11. Body size in early life and risk of lymphoid malignancies and histological subtypes in adulthood.

    Science.gov (United States)

    Yang, TienYu Owen; Cairns, Benjamin J; Kroll, Mary E; Reeves, Gillian K; Green, Jane; Beral, Valerie

    2016-07-01

    Risk of adult lymphoid malignancy is associated with recent adiposity. Some have reported apparent associations with adiposity in childhood or early adulthood, but whether these associations are independent of recent adiposity is unknown. Birth weight, body size at age 10 years, clothes size at age 20 years, and recent body mass index (BMI) were recorded in 745,273 UK women, mean age 60.1 (SD 4.9) at baseline, without prior cancer. They were followed for 11 years, during which time 5,765 lymphoid malignancies occurred. Using Cox regression, a higher risk of lymphoid malignancy was strongly associated with higher recent BMI (RR=1.33, 95%CI 1.17-1.51, for BMI 35+ vs <22.5 kg/m(2)), and this association remained essentially unchanged after adjustment for birth weight and body size at 10. Higher lymphoid malignancy risk was also associated with large size at birth, at age 10, and at age 20 years, but after adjustment for recent BMI, the significance of the associations with large size at birth and at age 10 years was sufficiently reduced that residual confounding by adult BMI could not be excluded; a weak association with large size at 20 years remained (adjusted RR =1.17, 95%CI 1.10-1.24 for large size at age 20 vs. medium or small size). We found no strong evidence of histological specificity in any of these associations. In conclusion, our findings suggest a possible role of adiposity throughout adulthood in the risk of lymphoid malignancy, but the independent contribution of body size at birth and during childhood appears to be small.

  12. Risk Factors for Tuberculosis

    Directory of Open Access Journals (Sweden)

    Padmanesan Narasimhan

    2013-01-01

    Full Text Available The risk of progression from exposure to the tuberculosis bacilli to the development of active disease is a two-stage process governed by both exogenous and endogenous risk factors. Exogenous factors play a key role in accentuating the progression from exposure to infection among which the bacillary load in the sputum and the proximity of an individual to an infectious TB case are key factors. Similarly endogenous factors lead in progression from infection to active TB disease. Along with well-established risk factors (such as human immunodeficiency virus (HIV, malnutrition, and young age, emerging variables such as diabetes, indoor air pollution, alcohol, use of immunosuppressive drugs, and tobacco smoke play a significant role at both the individual and population level. Socioeconomic and behavioral factors are also shown to increase the susceptibility to infection. Specific groups such as health care workers and indigenous population are also at an increased risk of TB infection and disease. This paper summarizes these factors along with health system issues such as the effects of delay in diagnosis of TB in the transmission of the bacilli.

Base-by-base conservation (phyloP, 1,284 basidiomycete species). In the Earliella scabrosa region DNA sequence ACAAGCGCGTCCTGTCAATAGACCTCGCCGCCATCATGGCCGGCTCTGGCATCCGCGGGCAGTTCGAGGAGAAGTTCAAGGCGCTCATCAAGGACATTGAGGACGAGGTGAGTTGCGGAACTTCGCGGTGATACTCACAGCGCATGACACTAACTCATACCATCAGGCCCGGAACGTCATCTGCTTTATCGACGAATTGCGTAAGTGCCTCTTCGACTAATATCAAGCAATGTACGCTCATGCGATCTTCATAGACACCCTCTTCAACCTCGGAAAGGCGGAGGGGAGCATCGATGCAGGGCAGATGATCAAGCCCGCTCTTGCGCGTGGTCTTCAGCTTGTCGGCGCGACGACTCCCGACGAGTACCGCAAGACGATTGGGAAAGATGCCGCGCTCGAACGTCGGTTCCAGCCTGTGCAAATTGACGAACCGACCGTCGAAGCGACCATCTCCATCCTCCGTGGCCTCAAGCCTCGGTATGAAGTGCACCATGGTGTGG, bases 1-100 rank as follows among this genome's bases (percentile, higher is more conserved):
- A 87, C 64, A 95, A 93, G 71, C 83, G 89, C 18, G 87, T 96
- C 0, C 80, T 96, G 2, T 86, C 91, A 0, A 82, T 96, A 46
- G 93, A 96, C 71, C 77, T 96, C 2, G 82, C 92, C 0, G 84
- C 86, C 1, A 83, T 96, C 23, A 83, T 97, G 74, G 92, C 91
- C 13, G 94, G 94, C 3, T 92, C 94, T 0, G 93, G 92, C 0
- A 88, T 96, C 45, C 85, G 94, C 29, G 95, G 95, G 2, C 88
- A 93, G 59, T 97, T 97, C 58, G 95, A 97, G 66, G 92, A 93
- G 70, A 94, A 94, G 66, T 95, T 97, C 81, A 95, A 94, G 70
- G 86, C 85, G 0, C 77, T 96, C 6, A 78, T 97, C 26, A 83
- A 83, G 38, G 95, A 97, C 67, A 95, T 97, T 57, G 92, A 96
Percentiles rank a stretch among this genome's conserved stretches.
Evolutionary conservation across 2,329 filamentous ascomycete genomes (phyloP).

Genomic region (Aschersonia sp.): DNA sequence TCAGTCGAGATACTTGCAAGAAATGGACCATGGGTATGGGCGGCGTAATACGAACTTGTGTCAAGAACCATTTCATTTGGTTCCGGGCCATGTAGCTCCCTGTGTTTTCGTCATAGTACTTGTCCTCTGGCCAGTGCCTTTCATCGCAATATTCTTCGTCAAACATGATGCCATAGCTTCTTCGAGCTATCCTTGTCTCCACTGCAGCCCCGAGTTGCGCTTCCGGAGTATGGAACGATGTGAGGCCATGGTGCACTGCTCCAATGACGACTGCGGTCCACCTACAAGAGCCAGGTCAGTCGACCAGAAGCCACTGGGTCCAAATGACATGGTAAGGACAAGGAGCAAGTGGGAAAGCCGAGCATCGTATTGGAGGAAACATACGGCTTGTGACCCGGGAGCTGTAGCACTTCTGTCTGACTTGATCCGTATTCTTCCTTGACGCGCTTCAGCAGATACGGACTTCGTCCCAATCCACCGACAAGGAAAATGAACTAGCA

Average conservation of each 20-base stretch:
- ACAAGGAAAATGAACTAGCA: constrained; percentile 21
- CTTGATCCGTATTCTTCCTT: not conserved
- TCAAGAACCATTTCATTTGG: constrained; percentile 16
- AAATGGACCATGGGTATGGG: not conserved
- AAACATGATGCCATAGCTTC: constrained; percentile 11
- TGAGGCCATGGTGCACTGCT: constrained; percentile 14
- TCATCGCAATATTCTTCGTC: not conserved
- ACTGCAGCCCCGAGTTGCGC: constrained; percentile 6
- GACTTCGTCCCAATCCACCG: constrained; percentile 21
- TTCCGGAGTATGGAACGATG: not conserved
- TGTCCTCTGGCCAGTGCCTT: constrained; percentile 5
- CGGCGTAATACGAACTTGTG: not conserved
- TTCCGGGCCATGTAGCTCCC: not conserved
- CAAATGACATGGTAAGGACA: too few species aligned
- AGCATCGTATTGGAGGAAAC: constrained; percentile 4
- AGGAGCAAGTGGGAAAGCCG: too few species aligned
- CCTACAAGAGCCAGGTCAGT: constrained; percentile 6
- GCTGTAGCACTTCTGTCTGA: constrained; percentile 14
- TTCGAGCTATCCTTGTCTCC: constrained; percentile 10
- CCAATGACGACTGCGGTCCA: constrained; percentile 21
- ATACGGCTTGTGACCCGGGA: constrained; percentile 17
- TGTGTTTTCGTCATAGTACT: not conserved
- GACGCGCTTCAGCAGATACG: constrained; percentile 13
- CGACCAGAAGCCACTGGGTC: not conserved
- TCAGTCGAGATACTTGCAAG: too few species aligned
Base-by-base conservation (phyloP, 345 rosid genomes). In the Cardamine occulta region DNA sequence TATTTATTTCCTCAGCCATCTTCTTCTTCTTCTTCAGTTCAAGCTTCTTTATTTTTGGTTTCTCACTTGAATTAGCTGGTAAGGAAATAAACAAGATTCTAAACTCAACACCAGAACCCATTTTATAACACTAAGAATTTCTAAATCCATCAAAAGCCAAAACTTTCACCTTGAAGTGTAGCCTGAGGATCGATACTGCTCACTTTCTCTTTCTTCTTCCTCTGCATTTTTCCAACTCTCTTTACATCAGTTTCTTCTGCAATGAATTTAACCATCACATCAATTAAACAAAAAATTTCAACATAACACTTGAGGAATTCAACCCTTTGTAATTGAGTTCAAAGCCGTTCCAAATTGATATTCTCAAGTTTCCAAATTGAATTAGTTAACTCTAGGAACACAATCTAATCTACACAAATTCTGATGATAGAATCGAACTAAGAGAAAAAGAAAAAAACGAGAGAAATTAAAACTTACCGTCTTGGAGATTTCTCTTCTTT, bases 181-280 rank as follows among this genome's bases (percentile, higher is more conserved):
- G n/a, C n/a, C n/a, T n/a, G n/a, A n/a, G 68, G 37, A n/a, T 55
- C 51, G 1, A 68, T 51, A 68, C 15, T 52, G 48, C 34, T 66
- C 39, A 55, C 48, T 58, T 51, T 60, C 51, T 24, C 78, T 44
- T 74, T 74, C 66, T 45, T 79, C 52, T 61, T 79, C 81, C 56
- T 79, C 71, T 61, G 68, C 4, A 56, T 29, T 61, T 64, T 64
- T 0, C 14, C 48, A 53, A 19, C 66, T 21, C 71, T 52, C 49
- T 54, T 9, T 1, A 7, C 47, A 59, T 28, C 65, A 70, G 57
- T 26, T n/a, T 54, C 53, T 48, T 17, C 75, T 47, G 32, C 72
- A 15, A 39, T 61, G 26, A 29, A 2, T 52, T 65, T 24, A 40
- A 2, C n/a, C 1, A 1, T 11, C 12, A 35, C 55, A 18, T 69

13. Height, weight and body mass index in early adulthood and risk of schizophrenia

    DEFF Research Database (Denmark)

    Sørensen, Holger Jelling; Mortensen, E L; Reinisch, J M;

    2006-01-01

    individuals born between 1959 and 1961. In 1999, cases of schizophrenia were identified in the Danish Psychiatric Central Register, and the cases were compared with the cohort pool of controls with respect to height, weight, and BMI from draft records. The effect of low BMI was adjusted for parental social......OBJECTIVE: To illuminate the possible associations between height, weight, and body mass index (BMI) during early adulthood and the development of schizophrenia. METHOD: This prospective study is based on an all-male sample of 3210 individuals from the Copenhagen Perinatal Cohort, comprising...... status when the cohort members were 1 year old, birth weight, birth length, and maternal pre-pregnancy BMI. RESULTS: Forty-five cases of schizophrenia had a lower young adult mean body weight and BMI than controls. A significant inverse relationship between BMI and risk of later schizophrenia was found...